hope to improve access to computer programming
for young women in Afghanistan,” Hussaini said.
“I always wanted to study something that had a
more practical and application-based approach
than mere theory. In Afghanistan, most of the
good colleges for computer studies were in Kabul.
But the courses they offered were usually in computer science and not computer application,” she
continued, adding that she and Orfan plan to identify schools and colleges in villages and conduct
weekend classes.
Last year, assisted by their mentor Shehrevar
Davierwala—a postgraduate in information technology and the officer for international initiatives
at Symbiosis—the women started working on a
different project, Coding Sisters. Orfan and four
other Afghan students from the Symbiosis Institute of Computer Studies and Research taught the
fundamentals of programming to girls in the seventh grade at Pune Police Public School.
Over two months, Orfan gained hands-on experience in classroom teaching. “We were teaching
the girls Html, CSS and JavaScript,” Orfan told
me. “Though we were absolutely thorough with
the course content, spoken language was a big
barrier. Simplifying the concepts and explaining
everything in English was not easy. We realised
During their time in Pune, two
women from Afghanistan set up
“Hour of Computer,” an online
education project with modules
on programming, coding and web
we need to work on our language skills, in addition
to revisiting the curriculum and making it very
simple and fundamental to understand. So, we
came up with e-notes that we added to the modules, with a view to make the learning easier and
more user-friendly.”
Later in the year, while Orfan was visiting Afghanistan, she conducted a week-long training
course for a class of 20 eleventh-and twelfthgrade students at Roshd-O-Taalee, a school in
Kabul. “I went thinking it will be fine, but for us,
things have never been smooth sailing,” Orfan
said. Among other things, they were constantly
interrupted by power cuts. The initial plan had
been to upload videos on their website for students to access during the classes. “But soon, we
realised that most of Kabul’s schools do not have
the lede
and complete their post-graduate studies in
computer application. When our conversation
moved to the subject of life in Pune, there was
an awkward silence. “It was definitely not easy,”
Hussaini said, finally. “I always felt that there
was no connection between me and the city,
and its locals. I think language was the greatest
barrier, as when I came to Pune, I could barely
speak any English. I couldn’t function without
my dictionary in the classroom,” she continued, adding that using local transportation was
difficult since she was not conversant in Hindi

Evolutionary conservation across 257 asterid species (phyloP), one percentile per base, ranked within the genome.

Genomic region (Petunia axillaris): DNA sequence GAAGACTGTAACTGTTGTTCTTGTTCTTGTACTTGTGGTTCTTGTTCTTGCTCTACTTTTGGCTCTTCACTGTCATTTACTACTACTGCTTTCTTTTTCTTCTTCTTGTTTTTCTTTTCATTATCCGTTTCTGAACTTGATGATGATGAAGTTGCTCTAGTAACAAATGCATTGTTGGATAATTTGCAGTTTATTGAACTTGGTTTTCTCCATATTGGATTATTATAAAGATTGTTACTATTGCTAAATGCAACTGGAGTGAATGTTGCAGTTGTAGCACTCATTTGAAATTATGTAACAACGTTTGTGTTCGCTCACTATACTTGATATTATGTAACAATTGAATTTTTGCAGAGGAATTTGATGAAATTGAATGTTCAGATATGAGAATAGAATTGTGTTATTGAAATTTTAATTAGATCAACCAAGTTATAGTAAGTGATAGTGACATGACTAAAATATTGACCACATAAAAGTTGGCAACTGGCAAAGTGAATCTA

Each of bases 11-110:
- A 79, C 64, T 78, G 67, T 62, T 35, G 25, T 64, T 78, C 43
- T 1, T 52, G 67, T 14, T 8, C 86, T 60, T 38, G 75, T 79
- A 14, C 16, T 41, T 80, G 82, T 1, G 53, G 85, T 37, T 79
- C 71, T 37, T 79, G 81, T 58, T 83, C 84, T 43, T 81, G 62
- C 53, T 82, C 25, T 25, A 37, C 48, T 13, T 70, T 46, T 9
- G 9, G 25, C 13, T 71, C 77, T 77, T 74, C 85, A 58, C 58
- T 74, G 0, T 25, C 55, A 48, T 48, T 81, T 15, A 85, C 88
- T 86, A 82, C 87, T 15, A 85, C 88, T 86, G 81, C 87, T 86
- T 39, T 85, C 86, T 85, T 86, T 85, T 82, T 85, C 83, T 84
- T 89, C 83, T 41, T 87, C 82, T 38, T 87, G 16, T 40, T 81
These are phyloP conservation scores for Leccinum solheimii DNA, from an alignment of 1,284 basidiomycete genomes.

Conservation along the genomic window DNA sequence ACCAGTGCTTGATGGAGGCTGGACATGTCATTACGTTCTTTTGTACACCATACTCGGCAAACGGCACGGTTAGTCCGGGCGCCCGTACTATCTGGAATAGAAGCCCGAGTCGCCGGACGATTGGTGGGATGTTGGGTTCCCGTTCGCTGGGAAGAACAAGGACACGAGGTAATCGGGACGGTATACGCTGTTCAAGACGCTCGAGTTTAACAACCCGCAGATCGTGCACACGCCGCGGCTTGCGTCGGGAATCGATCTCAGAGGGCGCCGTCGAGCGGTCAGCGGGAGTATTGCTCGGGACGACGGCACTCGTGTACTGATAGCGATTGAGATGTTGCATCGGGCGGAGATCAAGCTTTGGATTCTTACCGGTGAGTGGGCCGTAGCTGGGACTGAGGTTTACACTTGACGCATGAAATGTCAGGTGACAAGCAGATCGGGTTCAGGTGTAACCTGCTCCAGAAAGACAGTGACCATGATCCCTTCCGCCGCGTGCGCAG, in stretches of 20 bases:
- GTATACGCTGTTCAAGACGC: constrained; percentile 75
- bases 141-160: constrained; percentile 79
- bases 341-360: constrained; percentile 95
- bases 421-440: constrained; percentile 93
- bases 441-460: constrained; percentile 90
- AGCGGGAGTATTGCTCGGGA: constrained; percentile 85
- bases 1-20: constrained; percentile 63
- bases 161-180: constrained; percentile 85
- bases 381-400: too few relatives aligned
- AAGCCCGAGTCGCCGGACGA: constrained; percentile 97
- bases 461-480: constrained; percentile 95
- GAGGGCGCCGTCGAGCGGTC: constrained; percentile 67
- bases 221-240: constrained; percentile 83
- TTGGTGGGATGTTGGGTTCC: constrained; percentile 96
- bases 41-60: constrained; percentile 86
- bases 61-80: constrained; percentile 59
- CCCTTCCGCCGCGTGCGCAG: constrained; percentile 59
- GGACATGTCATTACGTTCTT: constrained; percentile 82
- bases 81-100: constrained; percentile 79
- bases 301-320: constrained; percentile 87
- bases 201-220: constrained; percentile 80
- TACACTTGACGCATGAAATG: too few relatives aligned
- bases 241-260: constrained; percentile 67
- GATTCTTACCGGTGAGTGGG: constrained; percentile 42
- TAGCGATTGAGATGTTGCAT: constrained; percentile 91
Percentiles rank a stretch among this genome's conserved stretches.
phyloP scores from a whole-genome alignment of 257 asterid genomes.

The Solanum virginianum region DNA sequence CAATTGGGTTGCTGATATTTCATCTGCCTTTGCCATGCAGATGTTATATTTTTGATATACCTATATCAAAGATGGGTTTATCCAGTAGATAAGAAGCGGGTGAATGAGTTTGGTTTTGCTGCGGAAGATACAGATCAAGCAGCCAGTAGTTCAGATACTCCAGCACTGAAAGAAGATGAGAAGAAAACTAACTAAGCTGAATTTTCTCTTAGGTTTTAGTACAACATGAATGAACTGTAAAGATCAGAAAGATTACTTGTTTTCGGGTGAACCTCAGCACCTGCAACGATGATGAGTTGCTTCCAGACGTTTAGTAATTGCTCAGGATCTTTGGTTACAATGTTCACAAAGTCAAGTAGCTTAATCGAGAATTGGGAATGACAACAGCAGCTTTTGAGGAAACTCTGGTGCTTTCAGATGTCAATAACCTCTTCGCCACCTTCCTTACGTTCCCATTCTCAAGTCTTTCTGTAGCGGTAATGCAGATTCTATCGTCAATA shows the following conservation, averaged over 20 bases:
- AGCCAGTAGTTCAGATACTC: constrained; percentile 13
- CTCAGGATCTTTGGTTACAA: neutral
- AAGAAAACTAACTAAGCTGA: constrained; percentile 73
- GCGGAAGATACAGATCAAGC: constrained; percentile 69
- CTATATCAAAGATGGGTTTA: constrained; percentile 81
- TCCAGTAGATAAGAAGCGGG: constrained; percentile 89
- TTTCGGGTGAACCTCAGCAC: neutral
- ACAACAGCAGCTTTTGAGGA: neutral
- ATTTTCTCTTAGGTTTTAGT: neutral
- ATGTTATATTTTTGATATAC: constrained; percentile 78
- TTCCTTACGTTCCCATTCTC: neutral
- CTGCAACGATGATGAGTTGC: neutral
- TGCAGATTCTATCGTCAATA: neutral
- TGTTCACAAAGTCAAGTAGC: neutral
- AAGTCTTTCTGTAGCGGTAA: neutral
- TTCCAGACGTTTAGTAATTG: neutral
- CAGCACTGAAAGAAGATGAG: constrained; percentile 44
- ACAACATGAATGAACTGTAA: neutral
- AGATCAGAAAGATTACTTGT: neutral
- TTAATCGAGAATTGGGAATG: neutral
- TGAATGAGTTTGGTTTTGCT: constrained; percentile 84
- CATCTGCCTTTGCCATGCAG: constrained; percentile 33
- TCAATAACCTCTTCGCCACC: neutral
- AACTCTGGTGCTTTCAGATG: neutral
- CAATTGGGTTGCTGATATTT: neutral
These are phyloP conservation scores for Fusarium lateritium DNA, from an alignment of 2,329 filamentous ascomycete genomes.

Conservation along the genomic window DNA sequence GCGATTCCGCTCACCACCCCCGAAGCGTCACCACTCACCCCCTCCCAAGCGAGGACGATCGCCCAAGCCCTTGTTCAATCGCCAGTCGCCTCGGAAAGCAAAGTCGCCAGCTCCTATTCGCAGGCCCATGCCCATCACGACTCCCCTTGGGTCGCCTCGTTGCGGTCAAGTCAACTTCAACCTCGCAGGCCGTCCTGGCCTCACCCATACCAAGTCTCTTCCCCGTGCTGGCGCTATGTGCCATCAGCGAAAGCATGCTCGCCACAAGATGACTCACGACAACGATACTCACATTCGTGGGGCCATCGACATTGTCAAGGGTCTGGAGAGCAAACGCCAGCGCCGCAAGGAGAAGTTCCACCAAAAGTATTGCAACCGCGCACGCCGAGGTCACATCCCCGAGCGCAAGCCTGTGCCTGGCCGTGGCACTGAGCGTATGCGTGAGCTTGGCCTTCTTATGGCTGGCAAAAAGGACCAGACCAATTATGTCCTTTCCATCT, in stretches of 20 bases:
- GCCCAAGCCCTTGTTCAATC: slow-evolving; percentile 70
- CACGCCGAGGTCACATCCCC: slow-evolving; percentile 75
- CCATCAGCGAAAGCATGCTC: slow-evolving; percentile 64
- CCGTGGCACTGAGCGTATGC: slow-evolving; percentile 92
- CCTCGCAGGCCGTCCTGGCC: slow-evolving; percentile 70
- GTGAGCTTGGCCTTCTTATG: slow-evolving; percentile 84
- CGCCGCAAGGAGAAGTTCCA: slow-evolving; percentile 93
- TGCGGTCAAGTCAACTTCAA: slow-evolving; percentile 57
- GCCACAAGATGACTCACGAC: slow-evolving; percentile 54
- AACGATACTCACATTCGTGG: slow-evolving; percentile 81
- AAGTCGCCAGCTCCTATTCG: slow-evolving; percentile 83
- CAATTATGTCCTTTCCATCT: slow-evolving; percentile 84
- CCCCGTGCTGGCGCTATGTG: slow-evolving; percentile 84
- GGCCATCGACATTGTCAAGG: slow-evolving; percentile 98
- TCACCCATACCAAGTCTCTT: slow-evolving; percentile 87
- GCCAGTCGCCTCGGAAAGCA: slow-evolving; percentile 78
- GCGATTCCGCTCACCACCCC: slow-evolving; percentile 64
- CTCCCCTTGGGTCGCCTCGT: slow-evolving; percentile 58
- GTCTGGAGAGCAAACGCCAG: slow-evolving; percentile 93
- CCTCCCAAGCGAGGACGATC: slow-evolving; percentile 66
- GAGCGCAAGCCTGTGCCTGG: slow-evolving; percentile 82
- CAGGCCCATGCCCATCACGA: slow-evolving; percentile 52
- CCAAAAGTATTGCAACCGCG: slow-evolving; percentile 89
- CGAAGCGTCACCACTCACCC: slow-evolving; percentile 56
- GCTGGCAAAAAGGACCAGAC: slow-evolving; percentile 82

or Marathi. At the moment, she is exploring
options for intensive English-language courses that she can pursue alongside her graduate
studies. s
below: Both Orfan
and Hussaini
hope to return to
Afghanistan after
their studies in Pune
and expand their
teaching on coding
and programming.
ketaki latkar
the technology and internet services to support
such an idea,” she said. “Every day I used to go to
the school, stand before a bunch of enthusiastic
faces, eager to learn, and pray that the electricity
supports the projector for the next two-and-ahalf hours. But that did not happen, and though
I managed to complete the course, the rhythm
of the class kept getting affected,” Orfan said.
But it was heartening for her to see a full class of
students and an equal number of girls and boys.
“It took me back to my childhood days in Ghor,
when the socio-political situation was worse, and
girls were seldom encouraged to attend school,”
she added.
At the moment, both women are considering
extending their student visas to stay in India
MAY 2018
the lede
Exit Talk
Brexit negotiations are raising uncomfortable questions
in Northern Ireland / Politics
/ ross adkin
It did not take long to start talking
about Brexit with the Friday lunchtime crowd at Café Retro in the small
town of Newry in Northern Ireland.
Alongside the enduring disbelief and
disappointment with the 2016 referendum’s result, in which contrary to
England and Wales, Northern Ireland,
along with Scotland, voted to remain in
the European Union, some had worries
of a more personal nature. Among
those gathered was a French woman
who had lived in Newry for over thirty
years and had four children with her
partner, who was from the town. She
was unimpressed with the UK govern10
ment’s handling of the Brexit negotiations so far and did not know what her
status would be after Brexit, since she
and her partner were not married. “The
British can be very stubborn,” she said
with a small laugh. “They like to be in
The Republic of Ireland border—
which everyone in the cafe said they
crossed regularly while visiting friends
or going shopping—lies just a few miles
to the south of Newry. As between
all EU member states, the border is
currently “frictionless”—goods and
people can move across freely. When I
crossed into the Republic of Ireland in
late January this year, the only visible
indicators of a crossing were signs by
the side of the road informing drivers
that the speed limit was now measured
in kilometres instead of miles per hour.
Free movement over the border is a
legacy of a peace agreement, reached
20 years ago, which ended a three-decades-long conflict in Northern Ireland
between nationalist groups fighting for